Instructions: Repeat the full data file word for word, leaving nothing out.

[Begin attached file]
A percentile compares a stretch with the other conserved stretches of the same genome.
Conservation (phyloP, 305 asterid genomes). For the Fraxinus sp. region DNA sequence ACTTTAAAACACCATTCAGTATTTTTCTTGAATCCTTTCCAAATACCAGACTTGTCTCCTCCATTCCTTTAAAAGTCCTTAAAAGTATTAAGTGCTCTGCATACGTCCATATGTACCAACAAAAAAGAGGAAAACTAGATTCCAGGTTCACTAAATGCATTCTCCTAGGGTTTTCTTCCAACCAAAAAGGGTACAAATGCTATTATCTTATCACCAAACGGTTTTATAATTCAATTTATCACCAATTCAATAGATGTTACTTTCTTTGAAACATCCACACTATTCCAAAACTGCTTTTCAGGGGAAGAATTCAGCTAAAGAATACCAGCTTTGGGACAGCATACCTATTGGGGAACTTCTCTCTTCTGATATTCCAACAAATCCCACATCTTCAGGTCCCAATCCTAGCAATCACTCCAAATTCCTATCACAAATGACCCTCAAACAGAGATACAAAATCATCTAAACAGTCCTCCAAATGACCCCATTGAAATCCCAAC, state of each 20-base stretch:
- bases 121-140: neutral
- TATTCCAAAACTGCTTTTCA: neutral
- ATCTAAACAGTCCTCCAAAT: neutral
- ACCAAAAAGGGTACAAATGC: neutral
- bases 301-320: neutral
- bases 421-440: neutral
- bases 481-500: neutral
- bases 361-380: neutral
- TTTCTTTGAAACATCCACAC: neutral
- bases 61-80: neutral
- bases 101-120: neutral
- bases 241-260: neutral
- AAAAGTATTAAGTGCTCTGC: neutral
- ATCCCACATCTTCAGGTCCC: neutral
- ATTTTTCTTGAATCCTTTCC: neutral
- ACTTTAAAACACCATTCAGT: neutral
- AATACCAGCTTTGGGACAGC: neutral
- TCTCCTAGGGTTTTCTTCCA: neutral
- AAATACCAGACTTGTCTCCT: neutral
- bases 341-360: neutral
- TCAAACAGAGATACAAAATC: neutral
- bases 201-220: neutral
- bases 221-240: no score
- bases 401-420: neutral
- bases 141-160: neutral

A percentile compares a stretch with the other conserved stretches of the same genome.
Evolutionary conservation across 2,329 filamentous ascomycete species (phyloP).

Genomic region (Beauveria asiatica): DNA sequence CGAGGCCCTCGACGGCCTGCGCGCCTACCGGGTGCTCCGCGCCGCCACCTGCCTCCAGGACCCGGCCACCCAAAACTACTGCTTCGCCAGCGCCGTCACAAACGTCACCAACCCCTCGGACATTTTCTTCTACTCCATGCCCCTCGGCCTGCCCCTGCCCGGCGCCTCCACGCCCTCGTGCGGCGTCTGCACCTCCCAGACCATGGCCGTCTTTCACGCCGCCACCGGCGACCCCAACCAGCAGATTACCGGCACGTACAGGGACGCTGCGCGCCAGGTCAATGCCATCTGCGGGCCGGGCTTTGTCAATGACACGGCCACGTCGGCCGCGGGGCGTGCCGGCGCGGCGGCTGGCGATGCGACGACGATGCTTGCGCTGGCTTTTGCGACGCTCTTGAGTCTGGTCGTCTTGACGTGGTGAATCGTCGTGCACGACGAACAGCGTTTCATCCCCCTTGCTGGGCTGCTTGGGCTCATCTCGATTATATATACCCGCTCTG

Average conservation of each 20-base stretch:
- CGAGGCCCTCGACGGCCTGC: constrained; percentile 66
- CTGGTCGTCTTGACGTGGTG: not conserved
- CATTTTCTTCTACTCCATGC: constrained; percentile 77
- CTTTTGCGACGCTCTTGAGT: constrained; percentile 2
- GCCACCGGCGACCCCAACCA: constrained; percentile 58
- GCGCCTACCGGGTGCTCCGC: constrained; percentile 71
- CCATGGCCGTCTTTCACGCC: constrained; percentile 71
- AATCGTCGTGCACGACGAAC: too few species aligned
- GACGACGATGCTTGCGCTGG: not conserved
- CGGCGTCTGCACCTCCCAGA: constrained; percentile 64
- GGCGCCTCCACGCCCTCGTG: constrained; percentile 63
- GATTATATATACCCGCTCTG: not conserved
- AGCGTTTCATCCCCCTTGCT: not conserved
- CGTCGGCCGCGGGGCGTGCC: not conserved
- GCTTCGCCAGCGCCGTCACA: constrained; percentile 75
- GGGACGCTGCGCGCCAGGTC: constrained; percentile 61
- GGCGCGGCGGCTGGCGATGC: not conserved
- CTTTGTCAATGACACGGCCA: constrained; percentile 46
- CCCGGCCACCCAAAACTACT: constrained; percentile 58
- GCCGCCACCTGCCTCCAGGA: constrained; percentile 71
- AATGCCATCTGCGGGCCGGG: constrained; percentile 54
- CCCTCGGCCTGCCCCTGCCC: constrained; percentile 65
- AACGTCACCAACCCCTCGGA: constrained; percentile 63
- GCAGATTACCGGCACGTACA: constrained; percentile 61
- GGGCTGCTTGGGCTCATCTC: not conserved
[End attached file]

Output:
A percentile compares a stretch with the other conserved stretches of the same genome.
Conservation (phyloP, 305 asterid genomes). For the Fraxinus sp. region DNA sequence ACTTTAAAACACCATTCAGTATTTTTCTTGAATCCTTTCCAAATACCAGACTTGTCTCCTCCATTCCTTTAAAAGTCCTTAAAAGTATTAAGTGCTCTGCATACGTCCATATGTACCAACAAAAAAGAGGAAAACTAGATTCCAGGTTCACTAAATGCATTCTCCTAGGGTTTTCTTCCAACCAAAAAGGGTACAAATGCTATTATCTTATCACCAAACGGTTTTATAATTCAATTTATCACCAATTCAATAGATGTTACTTTCTTTGAAACATCCACACTATTCCAAAACTGCTTTTCAGGGGAAGAATTCAGCTAAAGAATACCAGCTTTGGGACAGCATACCTATTGGGGAACTTCTCTCTTCTGATATTCCAACAAATCCCACATCTTCAGGTCCCAATCCTAGCAATCACTCCAAATTCCTATCACAAATGACCCTCAAACAGAGATACAAAATCATCTAAACAGTCCTCCAAATGACCCCATTGAAATCCCAAC, state of each 20-base stretch:
- bases 121-140: neutral
- TATTCCAAAACTGCTTTTCA: neutral
- ATCTAAACAGTCCTCCAAAT: neutral
- ACCAAAAAGGGTACAAATGC: neutral
- bases 301-320: neutral
- bases 421-440: neutral
- bases 481-500: neutral
- bases 361-380: neutral
- TTTCTTTGAAACATCCACAC: neutral
- bases 61-80: neutral
- bases 101-120: neutral
- bases 241-260: neutral
- AAAAGTATTAAGTGCTCTGC: neutral
- ATCCCACATCTTCAGGTCCC: neutral
- ATTTTTCTTGAATCCTTTCC: neutral
- ACTTTAAAACACCATTCAGT: neutral
- AATACCAGCTTTGGGACAGC: neutral
- TCTCCTAGGGTTTTCTTCCA: neutral
- AAATACCAGACTTGTCTCCT: neutral
- bases 341-360: neutral
- TCAAACAGAGATACAAAATC: neutral
- bases 201-220: neutral
- bases 221-240: no score
- bases 401-420: neutral
- bases 141-160: neutral

A percentile compares a stretch with the other conserved stretches of the same genome.
Evolutionary conservation across 2,329 filamentous ascomycete species (phyloP).

Genomic region (Beauveria asiatica): DNA sequence CGAGGCCCTCGACGGCCTGCGCGCCTACCGGGTGCTCCGCGCCGCCACCTGCCTCCAGGACCCGGCCACCCAAAACTACTGCTTCGCCAGCGCCGTCACAAACGTCACCAACCCCTCGGACATTTTCTTCTACTCCATGCCCCTCGGCCTGCCCCTGCCCGGCGCCTCCACGCCCTCGTGCGGCGTCTGCACCTCCCAGACCATGGCCGTCTTTCACGCCGCCACCGGCGACCCCAACCAGCAGATTACCGGCACGTACAGGGACGCTGCGCGCCAGGTCAATGCCATCTGCGGGCCGGGCTTTGTCAATGACACGGCCACGTCGGCCGCGGGGCGTGCCGGCGCGGCGGCTGGCGATGCGACGACGATGCTTGCGCTGGCTTTTGCGACGCTCTTGAGTCTGGTCGTCTTGACGTGGTGAATCGTCGTGCACGACGAACAGCGTTTCATCCCCCTTGCTGGGCTGCTTGGGCTCATCTCGATTATATATACCCGCTCTG

Average conservation of each 20-base stretch:
- CGAGGCCCTCGACGGCCTGC: constrained; percentile 66
- CTGGTCGTCTTGACGTGGTG: not conserved
- CATTTTCTTCTACTCCATGC: constrained; percentile 77
- CTTTTGCGACGCTCTTGAGT: constrained; percentile 2
- GCCACCGGCGACCCCAACCA: constrained; percentile 58
- GCGCCTACCGGGTGCTCCGC: constrained; percentile 71
- CCATGGCCGTCTTTCACGCC: constrained; percentile 71
- AATCGTCGTGCACGACGAAC: too few species aligned
- GACGACGATGCTTGCGCTGG: not conserved
- CGGCGTCTGCACCTCCCAGA: constrained; percentile 64
- GGCGCCTCCACGCCCTCGTG: constrained; percentile 63
- GATTATATATACCCGCTCTG: not conserved
- AGCGTTTCATCCCCCTTGCT: not conserved
- CGTCGGCCGCGGGGCGTGCC: not conserved
- GCTTCGCCAGCGCCGTCACA: constrained; percentile 75
- GGGACGCTGCGCGCCAGGTC: constrained; percentile 61
- GGCGCGGCGGCTGGCGATGC: not conserved
- CTTTGTCAATGACACGGCCA: constrained; percentile 46
- CCCGGCCACCCAAAACTACT: constrained; percentile 58
- GCCGCCACCTGCCTCCAGGA: constrained; percentile 71
- AATGCCATCTGCGGGCCGGG: constrained; percentile 54
- CCCTCGGCCTGCCCCTGCCC: constrained; percentile 65
- AACGTCACCAACCCCTCGGA: constrained; percentile 63
- GCAGATTACCGGCACGTACA: constrained; percentile 61
- GGGCTGCTTGGGCTCATCTC: not conserved